3. Ensure your child attends class every single day. This isn’t generally a problem for homeschoolers, who are never “absent” at home. However, it can be shocking to see how many students in college decide not to attend class. Most professors don’t teach from a textbook and their lectures supplement the text. Class attendance is critical.
4. Teach your child how to take notes and be an active listener. This can help your student remain engaged in lectures and improve their retention. IEW has an excellent note-taking class, called the Advanced Communication Series. Your child can practice note-taking skills in church or while watching college level lectures from The Great Courses.
5. Suggest that your child sit at the front of the class. Professors know that students who sit at the front of class tend to be more engaged in learning. This will encourage learning and retention, but it will also help your child develop a professional academic relationship. Hopefully the professor will be happy to write a marvelous letter of recommendation when the time comes.
6. Encourage your child to get help when needed. During the first day of class, the professor will explain how they can be reached for questions. It’s important to ask for help immediately, when questions remain small, rather than waiting until the subject is overwhelmingly confusing. Remind your student to attend the professor's office hours (with another student) at the first sign of confusion. When speaking to a professor, there is no reason to reveal they are in high school, or in dual enrollment, or homeschooled. To the professor, each student is on equal footing.
7. Form a study group. Encourage your child to get to know other students in the class - especially anyone who also sits at the front of the class. They can develop a study group, and meet together regularly. Because of the variety of students attending community college, the best way to develop a study group is with other homeschooled students, or at least with other students attending through dual enrollment. It is an adult environment, with some unsavory characters attending class, so be careful.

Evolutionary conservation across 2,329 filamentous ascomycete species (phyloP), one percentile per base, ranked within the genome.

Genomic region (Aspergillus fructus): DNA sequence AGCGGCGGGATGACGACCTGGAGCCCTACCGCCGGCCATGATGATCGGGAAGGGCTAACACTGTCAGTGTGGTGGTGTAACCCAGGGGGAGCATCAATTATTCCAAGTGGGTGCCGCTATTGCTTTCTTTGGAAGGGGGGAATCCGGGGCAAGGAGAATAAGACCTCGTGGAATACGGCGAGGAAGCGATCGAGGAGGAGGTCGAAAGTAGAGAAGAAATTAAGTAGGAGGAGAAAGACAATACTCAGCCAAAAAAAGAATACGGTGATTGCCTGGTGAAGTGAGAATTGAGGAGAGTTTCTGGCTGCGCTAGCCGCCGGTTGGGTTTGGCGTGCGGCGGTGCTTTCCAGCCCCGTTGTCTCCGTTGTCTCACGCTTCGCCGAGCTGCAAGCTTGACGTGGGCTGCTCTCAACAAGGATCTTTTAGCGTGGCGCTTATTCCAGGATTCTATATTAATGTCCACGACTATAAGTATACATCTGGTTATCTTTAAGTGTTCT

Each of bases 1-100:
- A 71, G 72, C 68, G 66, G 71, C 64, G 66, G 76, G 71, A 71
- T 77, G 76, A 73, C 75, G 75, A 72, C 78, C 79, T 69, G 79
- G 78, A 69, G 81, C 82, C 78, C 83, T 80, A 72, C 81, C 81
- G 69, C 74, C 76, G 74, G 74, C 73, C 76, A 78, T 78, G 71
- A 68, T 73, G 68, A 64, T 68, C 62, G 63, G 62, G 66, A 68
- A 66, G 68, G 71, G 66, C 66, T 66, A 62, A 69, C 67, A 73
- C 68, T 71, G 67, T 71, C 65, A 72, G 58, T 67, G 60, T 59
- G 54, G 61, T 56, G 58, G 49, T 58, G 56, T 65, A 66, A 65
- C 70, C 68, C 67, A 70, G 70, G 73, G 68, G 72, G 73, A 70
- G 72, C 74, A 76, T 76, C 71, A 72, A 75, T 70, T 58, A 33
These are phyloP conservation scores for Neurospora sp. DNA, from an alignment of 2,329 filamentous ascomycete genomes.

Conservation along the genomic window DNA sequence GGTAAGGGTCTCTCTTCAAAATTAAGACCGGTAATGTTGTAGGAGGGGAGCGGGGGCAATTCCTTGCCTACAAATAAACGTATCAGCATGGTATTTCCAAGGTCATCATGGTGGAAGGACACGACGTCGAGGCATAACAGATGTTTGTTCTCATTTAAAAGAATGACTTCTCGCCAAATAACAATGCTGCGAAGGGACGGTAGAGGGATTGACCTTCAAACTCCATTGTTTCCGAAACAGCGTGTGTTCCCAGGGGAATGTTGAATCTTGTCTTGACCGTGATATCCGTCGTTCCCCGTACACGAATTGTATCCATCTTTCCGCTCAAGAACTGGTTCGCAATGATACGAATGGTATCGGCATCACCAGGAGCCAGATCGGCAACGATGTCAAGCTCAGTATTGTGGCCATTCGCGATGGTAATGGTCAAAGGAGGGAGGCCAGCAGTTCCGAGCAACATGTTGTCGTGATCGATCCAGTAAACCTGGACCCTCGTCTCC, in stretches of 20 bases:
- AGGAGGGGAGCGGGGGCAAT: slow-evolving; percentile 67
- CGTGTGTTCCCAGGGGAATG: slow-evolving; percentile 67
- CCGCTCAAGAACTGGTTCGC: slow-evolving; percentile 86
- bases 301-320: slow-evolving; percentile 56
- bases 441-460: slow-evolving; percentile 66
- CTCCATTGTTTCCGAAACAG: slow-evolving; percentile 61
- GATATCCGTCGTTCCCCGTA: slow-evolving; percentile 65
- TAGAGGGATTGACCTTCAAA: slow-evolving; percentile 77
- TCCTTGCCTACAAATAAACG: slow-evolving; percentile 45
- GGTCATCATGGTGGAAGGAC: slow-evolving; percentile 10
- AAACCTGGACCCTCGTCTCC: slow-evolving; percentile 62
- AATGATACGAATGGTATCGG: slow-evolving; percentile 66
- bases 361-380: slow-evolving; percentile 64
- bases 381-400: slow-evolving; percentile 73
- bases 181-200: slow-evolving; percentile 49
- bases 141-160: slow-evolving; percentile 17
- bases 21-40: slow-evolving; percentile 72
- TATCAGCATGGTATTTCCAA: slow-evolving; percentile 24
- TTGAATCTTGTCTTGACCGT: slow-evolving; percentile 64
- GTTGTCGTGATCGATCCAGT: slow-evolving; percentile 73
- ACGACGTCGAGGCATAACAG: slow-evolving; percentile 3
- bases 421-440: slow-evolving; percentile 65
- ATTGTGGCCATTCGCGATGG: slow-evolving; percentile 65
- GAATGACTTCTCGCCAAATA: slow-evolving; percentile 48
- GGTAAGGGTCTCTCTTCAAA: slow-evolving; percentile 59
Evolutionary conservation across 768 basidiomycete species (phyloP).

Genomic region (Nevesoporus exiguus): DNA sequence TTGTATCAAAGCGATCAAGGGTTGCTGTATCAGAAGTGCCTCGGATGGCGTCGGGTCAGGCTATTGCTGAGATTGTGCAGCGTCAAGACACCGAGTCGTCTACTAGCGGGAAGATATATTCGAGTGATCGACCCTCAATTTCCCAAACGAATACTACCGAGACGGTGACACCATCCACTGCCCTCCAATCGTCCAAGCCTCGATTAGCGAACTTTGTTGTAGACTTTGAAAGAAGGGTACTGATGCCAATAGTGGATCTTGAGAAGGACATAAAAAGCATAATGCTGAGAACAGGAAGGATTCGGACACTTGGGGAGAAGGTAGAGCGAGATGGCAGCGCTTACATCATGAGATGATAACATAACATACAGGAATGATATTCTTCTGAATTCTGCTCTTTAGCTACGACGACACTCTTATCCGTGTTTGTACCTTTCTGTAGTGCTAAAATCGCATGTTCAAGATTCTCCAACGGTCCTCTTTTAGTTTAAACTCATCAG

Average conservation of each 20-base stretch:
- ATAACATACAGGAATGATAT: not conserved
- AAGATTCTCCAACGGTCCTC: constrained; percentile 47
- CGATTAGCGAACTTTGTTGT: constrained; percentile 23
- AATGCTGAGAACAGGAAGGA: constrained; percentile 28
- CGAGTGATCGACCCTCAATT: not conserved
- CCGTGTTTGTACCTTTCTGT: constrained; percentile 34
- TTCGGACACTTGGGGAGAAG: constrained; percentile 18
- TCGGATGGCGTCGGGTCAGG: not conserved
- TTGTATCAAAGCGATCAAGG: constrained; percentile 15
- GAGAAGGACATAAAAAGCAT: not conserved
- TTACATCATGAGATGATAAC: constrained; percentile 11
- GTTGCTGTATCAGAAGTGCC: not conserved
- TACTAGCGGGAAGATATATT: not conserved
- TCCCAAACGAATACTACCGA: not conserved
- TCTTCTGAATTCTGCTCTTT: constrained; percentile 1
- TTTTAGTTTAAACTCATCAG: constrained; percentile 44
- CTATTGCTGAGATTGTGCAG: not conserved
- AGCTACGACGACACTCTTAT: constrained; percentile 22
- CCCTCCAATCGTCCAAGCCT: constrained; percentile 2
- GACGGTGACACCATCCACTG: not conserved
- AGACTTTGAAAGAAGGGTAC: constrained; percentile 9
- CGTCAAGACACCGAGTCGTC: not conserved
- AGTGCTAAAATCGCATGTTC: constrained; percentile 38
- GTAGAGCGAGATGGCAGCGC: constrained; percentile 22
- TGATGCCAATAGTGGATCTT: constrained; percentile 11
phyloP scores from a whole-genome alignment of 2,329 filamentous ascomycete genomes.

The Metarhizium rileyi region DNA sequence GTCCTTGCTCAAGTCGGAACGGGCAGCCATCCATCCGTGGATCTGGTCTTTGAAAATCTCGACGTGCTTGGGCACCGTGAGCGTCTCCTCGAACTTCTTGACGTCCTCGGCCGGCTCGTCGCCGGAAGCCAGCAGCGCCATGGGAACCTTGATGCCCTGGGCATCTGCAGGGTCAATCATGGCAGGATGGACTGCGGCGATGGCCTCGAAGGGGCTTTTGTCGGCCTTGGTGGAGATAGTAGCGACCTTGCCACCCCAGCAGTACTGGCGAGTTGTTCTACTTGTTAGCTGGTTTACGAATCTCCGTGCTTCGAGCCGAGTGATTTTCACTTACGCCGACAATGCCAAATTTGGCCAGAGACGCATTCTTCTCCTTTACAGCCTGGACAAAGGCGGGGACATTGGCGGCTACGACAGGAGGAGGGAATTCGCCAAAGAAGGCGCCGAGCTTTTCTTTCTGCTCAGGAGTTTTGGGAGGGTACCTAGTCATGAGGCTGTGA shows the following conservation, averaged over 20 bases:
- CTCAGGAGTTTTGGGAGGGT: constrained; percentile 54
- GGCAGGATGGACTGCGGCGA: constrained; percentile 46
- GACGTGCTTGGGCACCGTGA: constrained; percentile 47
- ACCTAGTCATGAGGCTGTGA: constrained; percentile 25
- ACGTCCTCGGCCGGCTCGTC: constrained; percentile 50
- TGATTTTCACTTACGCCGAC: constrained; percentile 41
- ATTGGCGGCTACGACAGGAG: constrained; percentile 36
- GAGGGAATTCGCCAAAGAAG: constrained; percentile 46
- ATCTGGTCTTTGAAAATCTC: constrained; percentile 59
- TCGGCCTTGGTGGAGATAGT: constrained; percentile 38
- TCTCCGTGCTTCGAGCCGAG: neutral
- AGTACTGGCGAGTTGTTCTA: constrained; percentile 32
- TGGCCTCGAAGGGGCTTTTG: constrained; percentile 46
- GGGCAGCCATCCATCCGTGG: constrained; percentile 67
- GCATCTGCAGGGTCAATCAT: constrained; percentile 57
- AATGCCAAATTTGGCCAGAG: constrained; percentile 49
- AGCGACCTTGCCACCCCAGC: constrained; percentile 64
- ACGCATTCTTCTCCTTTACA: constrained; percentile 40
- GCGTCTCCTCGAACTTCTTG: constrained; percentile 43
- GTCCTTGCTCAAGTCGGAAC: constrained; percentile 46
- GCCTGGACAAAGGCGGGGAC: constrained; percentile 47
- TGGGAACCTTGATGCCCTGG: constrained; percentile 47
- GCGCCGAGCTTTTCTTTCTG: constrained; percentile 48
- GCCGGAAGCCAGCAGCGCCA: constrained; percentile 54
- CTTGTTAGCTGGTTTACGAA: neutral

Homeschoolers need to be aware of the potential pitfalls, as well as the possibilities, of a community college education. These college credits may be free, but parents should do their research before sending children into the community college environment. One community college approached me at a college fair, and asked me to warn parents that their young homeschooled daughters may be sitting next to registered sex offenders, unaware of the dangers. (For more information about the environment, read Facing the Community College Fad.)
Even though it's up to your child to attend the classes and do the work, there are things parents can do to help their children have a successful community college experience.
7 Things Parents Can Do to Help
1. Arrange a buddy system. Find other friends, perhaps other homeschoolers, who can attend class together. When our sons went to community college, they were in a classroom together or with another Christian friend.
2. Evaluate the professors. A good place to find helpful information is www.ratemyprofessors.com. Look at the comments as well as the ratings, because some students rate professors highly merely due to the fact they don’t give homework or show inappropriate material in class.